Despite its exposed location in an empty field, Cadillac Ranch seems to give its art-anarchists a sense of privacy and anonymity, like a urinal stall in a men's room. Individual painters take a stance facing one of the cars, then let it fly. Surrounding visitors keep their distance, perhaps less out of courtesy than from a desire to stay clear of the spray cloud. The Europeans really seemed to enjoy attacking the cars during our visit, maybe because they've lacked a good graffiti canvas since the toppling of the Berlin Wall.

Graffiti illegal sign.

Tourists are always welcome at Cadillac Ranch. If you bring spray paint, make sure to also bring a camera. Because whatever you create at Cadillac Ranch will probably only last a few hours before it's created over by someone else.

Also see: Airstream Ranch | Combine City

Cadillac Ranch

Address:
I-40, Amarillo, TX
Directions:
Just west of the Amarillo city line. I-40 exit 60. Drive south to the frontage road (old Route 66), then turn left. Drive east one mile. Cadillac Ranch will be on the right (south) side; just park your car along the shoulder and enter the pasture through an unlocked gate. Visitors are encouraged; dog friendly.
Admission:
Free.
Hours:
Daylight hours.

Sandia Peak Ski and Tramway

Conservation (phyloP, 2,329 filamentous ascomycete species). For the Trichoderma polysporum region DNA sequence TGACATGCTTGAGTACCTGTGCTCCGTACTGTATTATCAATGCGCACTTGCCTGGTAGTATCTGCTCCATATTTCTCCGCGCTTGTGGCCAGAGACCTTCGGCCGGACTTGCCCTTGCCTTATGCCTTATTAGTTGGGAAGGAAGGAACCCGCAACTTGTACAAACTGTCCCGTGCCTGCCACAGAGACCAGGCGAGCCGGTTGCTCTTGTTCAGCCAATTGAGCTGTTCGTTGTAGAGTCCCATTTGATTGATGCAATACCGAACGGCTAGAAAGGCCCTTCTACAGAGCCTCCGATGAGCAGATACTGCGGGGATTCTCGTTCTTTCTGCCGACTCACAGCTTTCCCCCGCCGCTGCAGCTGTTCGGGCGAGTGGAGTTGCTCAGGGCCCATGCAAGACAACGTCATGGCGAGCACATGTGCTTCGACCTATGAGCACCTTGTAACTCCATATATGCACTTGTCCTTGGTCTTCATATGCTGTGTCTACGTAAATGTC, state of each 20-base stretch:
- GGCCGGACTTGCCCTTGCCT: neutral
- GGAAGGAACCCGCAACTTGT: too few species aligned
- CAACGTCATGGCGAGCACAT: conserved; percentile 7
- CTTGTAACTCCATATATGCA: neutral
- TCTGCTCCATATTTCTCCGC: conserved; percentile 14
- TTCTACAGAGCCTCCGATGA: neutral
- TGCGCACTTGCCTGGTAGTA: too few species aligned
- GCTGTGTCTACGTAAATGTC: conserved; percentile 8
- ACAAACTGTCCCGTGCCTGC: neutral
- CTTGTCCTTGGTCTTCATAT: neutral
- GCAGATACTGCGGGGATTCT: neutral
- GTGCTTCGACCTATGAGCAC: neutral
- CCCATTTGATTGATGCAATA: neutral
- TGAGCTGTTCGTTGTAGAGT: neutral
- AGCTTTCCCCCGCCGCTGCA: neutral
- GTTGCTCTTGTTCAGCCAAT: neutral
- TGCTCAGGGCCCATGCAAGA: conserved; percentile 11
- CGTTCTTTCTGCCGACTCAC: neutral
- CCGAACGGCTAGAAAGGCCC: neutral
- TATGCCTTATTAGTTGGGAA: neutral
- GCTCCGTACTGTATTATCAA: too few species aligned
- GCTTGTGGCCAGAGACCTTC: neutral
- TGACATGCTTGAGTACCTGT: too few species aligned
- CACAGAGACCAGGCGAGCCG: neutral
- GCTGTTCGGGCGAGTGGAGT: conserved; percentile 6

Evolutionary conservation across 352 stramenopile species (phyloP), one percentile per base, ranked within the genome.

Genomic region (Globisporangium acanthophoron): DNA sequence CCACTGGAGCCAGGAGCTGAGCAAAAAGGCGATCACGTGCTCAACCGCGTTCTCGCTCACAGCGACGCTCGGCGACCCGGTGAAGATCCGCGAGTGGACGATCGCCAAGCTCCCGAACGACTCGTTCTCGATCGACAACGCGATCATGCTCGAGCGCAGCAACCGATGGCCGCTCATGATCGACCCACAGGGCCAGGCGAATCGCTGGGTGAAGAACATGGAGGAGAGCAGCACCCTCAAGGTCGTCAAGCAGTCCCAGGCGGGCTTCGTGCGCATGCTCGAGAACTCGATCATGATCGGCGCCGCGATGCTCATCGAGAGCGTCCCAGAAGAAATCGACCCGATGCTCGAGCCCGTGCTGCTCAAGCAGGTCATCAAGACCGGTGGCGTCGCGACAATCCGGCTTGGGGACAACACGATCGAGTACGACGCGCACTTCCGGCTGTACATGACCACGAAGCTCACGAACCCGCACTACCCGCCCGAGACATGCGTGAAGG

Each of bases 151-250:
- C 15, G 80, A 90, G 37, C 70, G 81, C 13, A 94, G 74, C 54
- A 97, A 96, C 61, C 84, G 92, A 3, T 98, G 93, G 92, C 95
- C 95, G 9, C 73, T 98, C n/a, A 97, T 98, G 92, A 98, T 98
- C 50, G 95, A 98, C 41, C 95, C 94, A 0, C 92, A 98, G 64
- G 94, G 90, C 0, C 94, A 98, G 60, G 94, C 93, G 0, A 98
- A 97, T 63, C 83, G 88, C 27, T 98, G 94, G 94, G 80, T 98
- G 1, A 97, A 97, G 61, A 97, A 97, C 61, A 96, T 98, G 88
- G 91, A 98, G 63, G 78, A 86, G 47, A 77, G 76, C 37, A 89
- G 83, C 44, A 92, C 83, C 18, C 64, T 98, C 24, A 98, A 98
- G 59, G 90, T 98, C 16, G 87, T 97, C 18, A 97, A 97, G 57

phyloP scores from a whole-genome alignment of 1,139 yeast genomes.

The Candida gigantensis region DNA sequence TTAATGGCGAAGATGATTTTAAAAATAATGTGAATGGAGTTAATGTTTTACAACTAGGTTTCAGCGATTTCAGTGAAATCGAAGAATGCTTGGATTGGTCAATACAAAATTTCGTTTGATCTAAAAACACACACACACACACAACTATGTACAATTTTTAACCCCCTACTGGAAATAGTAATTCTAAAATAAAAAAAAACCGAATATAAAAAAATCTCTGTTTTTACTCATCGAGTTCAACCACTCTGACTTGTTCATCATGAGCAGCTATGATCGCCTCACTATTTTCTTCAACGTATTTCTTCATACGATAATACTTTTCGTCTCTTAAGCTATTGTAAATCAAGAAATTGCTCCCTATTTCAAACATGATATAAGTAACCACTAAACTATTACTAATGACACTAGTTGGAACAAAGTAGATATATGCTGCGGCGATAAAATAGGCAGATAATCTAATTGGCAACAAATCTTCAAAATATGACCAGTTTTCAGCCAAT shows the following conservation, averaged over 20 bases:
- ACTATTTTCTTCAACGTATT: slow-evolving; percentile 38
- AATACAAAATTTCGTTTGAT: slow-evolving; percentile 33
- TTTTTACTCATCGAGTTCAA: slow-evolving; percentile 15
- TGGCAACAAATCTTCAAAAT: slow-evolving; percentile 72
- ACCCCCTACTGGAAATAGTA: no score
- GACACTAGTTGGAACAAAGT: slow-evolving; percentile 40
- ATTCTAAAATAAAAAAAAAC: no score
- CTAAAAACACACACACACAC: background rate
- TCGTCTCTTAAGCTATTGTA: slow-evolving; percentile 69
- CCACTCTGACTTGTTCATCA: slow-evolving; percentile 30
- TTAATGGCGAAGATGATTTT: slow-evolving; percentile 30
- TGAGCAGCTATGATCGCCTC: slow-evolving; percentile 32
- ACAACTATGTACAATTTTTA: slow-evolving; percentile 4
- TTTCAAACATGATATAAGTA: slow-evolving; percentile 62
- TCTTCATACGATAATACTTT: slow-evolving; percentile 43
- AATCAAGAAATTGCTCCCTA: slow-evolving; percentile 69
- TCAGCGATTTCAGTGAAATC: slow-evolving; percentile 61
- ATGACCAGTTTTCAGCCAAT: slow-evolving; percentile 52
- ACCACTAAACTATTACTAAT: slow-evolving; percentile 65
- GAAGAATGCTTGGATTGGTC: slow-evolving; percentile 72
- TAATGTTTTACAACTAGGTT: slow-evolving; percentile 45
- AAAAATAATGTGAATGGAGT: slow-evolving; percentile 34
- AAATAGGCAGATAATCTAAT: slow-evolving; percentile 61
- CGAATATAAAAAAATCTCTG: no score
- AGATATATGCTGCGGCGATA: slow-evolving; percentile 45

Tram Rides
Adults $20.00
Seniors 62+ $17.00

SANDIA PEAK TRAMWAY - A BRIEF HISTORY

The scenery steals the show on the Sandia Peak Tramway.
The Tram, as it is affectionately known, has taken more than 9 million passengers to the top of Sandia Peak and back again, and celebrates its 44th anniversary in May. Located on the eastern edge of Albuquerque, New Mexico’s largest city, the Tram is one of the most popular tourist attractions in Central New Mexico.

Although the Tram is an engineering marvel, visitors come mainly for the spectacular view - 11,000 square miles of the Land of Enchantment. Passengers ascend 4,000 feet in about 15 minutes, gliding along the western face of the rugged Sandia Mountains. The granite rock faces, eroded into spires, cliffs and pinnacles, the aspens, hardy pines, scrub oak, fir and spruce, are home to many different birds and other animals. Tram riders may see an eagle or a mule deer or perhaps a black bear as they look out the windows of the cable car into the deep canyons.

No matter what time of day, the view is unparalleled. West across the Rio Grande and a volcano field, Mount Taylor rises, more than 100 miles away. To the north is Cabezon, a stump of an eroded volcano, and other volcanic necks and plugs. To the north and west, Redondo Peak stands tall in the Jemez Mountains, rising from a caldera known as the Valle Grande, a volcanic crater reported to be the largest in the world.